July 19, 2007

Mementos From the Friendly Skies

Back in the day, airline bags were given free to first class passengers. With convenient adjustable straps, these vinyl, zippered carriers sported the airline s logo and were considered by many as status symbols of the jetsetters.

As a child, I did not really pay attention to that. So I did not even think of asking my dad why he had one hidden in his bedroom closet amidst the jumble of clothes and knick-knacks. All I knew was that the bag called to me, enticing me to discover the treats that await, like a can of mixed nuts or a bag of imported candies.

When family members would come home from trips abroad, among the pasalubong they handed out to us kids were special airline pens, stationery, playing cards, and airline wings pins. We enjoyed peeling off the cellophane wrap and sniffing in the scent of a fresh deck of cards. But what really gave us a kick was pinning on our airline wings to our shirts. Having those pins on us made us feel important and gave us the impetus to dream bigger, loftier dreams. The boys wanted to become pilots and the girls, stewardesses.

Through the years, those items and other airline collectibles became scarce. This may be attributed to rising costs in advertising in a fiercer, more competitive industry; or it may be due to practices many guilty balikbayans hope would not point to them as culprits.

Dare I disclose these? Was I not guilty myself? I was, after all, a beneficiary of toothbrushes, toothpastes, colognes, postcards, pillows, blankets, etc. These paraphernalias were readily available to the passengers for the taking with just a quick trip to the "lavatory" (sa CR). However, a line was drawn somewhere. Obviously, the stewardesses never expected that it was their last time to see some of the cutlery and glass tumblers they handed out to in-flight diners on the Amsterdam to New York route.

Like Houdini or the modern-day illusionist , Cris Angel (Mind Freak) , my frequent flying family's slight-of-hand tricks collected along with their miles a handsome hoard of airline silverware. Several pieces were added to the set everytime they flew home until there was enough for service for twelve. The elders beamed with pride as we used these classy utensils for our everyday suppers. Perhaps there were some among us who even imagined they were still up at thirty thousand feet, while proudly showing off their sophisticated table manners as they cut pork adobo with their shiny, Singapore Airlines knife and fork.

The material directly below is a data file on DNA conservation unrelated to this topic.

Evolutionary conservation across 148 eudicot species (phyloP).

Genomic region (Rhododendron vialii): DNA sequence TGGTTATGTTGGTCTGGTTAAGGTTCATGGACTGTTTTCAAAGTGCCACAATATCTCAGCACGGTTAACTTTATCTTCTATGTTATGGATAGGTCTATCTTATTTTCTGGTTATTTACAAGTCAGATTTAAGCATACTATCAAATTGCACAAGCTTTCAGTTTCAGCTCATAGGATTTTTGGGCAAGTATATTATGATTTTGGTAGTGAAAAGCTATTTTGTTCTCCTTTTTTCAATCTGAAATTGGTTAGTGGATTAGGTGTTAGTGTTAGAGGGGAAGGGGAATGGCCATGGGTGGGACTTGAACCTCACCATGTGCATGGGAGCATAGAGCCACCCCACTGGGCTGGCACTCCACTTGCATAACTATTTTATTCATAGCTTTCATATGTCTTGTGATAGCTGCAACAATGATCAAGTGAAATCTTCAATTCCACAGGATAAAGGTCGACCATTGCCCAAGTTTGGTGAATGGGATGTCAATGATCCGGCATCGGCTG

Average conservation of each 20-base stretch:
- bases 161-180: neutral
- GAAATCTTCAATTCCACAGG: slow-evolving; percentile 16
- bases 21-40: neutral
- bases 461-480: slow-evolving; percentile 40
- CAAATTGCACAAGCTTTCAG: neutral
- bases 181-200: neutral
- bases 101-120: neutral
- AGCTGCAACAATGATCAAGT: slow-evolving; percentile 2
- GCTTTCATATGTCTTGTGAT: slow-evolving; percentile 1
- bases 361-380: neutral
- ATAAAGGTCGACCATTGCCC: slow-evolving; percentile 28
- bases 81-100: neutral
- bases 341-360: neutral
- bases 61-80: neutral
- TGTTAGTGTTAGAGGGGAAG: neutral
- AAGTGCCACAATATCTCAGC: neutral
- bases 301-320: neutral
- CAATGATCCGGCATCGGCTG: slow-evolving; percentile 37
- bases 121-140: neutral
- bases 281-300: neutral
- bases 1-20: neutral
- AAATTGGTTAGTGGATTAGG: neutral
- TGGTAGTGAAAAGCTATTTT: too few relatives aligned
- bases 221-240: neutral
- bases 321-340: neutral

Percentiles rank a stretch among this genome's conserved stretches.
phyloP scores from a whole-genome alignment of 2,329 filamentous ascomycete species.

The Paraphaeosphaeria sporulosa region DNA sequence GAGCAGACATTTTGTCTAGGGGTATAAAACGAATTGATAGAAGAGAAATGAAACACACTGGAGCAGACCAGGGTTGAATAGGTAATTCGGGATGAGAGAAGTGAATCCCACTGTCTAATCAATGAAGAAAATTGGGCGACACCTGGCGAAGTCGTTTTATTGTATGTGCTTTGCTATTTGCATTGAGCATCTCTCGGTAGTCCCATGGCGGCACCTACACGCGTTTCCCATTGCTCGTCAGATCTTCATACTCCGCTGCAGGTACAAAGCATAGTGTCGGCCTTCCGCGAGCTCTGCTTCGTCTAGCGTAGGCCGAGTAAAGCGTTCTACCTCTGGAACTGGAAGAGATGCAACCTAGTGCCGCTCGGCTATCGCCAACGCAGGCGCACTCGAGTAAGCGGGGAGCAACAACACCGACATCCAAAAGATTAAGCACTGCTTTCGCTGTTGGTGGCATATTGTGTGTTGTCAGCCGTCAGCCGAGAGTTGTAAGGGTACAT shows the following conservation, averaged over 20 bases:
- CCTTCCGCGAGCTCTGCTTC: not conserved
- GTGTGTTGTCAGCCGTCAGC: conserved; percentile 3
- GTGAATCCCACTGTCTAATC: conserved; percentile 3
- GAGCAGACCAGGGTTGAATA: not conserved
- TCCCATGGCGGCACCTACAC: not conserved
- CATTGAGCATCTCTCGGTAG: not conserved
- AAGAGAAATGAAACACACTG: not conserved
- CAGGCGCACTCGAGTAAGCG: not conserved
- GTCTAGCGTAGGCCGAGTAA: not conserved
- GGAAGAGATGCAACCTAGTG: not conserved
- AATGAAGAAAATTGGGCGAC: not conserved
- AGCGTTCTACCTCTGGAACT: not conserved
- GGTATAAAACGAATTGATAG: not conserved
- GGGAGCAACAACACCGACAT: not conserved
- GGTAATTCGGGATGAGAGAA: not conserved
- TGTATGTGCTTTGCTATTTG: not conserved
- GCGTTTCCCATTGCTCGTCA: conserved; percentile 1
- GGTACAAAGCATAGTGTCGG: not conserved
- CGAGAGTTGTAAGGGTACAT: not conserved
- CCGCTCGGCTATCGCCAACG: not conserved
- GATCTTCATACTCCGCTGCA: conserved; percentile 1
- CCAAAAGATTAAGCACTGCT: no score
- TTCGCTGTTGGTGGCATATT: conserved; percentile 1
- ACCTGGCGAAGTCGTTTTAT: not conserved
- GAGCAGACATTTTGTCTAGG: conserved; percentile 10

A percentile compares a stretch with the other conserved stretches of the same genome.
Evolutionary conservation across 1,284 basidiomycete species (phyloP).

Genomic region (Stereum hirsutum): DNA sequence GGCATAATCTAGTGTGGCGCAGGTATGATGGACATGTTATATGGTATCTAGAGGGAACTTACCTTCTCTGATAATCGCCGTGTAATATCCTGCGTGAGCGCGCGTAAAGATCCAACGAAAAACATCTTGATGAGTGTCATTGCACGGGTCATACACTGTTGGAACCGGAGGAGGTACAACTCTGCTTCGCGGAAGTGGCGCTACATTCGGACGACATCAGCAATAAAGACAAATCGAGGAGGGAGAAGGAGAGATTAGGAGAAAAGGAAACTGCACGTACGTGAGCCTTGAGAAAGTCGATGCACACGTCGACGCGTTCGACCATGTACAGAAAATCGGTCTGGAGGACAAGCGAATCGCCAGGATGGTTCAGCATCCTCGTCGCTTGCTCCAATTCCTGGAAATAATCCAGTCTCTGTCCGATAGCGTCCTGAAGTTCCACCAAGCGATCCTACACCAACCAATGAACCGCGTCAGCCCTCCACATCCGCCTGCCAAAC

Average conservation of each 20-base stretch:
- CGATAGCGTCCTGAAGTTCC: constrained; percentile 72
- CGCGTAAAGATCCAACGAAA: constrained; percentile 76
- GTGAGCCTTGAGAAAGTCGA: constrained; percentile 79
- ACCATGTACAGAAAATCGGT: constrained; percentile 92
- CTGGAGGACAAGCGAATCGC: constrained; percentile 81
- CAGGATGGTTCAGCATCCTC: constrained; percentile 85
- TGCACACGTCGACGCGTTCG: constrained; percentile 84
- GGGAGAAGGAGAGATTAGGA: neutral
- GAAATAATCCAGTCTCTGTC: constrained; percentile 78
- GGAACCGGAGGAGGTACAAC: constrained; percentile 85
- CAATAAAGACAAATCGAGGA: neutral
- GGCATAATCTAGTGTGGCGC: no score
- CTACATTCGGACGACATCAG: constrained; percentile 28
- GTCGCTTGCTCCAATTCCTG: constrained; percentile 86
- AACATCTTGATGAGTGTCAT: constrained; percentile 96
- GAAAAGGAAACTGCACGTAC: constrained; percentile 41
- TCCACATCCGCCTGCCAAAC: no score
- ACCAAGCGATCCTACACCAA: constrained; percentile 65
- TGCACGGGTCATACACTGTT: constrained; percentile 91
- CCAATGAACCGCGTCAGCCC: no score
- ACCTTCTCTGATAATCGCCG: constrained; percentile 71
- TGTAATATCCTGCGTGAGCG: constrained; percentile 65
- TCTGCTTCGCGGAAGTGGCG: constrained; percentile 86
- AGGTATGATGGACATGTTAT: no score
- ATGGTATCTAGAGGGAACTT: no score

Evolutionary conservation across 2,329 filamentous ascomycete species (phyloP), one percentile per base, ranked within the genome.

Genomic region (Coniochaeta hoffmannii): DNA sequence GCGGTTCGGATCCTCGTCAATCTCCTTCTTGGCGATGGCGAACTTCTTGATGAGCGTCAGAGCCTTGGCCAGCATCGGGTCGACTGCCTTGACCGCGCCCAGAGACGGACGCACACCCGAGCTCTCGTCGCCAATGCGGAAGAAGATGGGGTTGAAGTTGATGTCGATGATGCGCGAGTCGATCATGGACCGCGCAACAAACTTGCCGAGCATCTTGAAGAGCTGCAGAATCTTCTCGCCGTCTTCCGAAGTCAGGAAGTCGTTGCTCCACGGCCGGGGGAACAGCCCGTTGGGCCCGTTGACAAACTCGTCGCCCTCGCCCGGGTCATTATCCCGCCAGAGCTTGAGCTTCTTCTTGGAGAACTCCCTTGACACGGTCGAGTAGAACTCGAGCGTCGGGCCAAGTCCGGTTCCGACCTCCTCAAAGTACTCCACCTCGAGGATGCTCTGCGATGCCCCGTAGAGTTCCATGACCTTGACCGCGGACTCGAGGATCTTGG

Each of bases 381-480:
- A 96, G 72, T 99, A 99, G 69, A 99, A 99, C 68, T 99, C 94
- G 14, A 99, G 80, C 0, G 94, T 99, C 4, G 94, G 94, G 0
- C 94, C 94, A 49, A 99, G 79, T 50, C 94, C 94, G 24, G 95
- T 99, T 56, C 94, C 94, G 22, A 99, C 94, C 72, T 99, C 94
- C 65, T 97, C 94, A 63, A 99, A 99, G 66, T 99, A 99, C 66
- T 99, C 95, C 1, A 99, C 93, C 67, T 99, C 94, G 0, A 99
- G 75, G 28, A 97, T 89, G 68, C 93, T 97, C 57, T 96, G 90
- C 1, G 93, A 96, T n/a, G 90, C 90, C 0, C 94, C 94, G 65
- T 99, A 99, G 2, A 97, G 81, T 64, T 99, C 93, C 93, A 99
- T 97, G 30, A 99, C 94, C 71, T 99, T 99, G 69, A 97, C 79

But one evening, we were about to have supper when the maids scurried to remove the source of pride and joy from the dinnertable. It turned out that we were expecting company, our aunt s high-profile airline executive. The shiny silvers were quickly replaced by everyday spoon and forks. We thought the coast was clear until halfway through the meal someone inadvertently used the big spoon with the conspicuous airline image to serve the stew. Everyone had a hard time covering up the tip of the handle and steering away the dish from the clueless guest of honor. All we could do afterwards was suppress our giggles and hope we don t choke ourselves.

Years passed and Mr. Airline Executive became part of the family. We knew that through all the dinners and parties he attented at home, he subsequently found out about the family s secret. We never heard of him mentioning this to his wife, unless my aunt just kept it to herself. To this day, he remains a quiet, retired gentleman with nary a remark about our mementos from the friendly skies.

More Random Recall Machine: All-Time Wonder Guy Popeye!

Also Read: Remembering Philippine Airlines in the 70's

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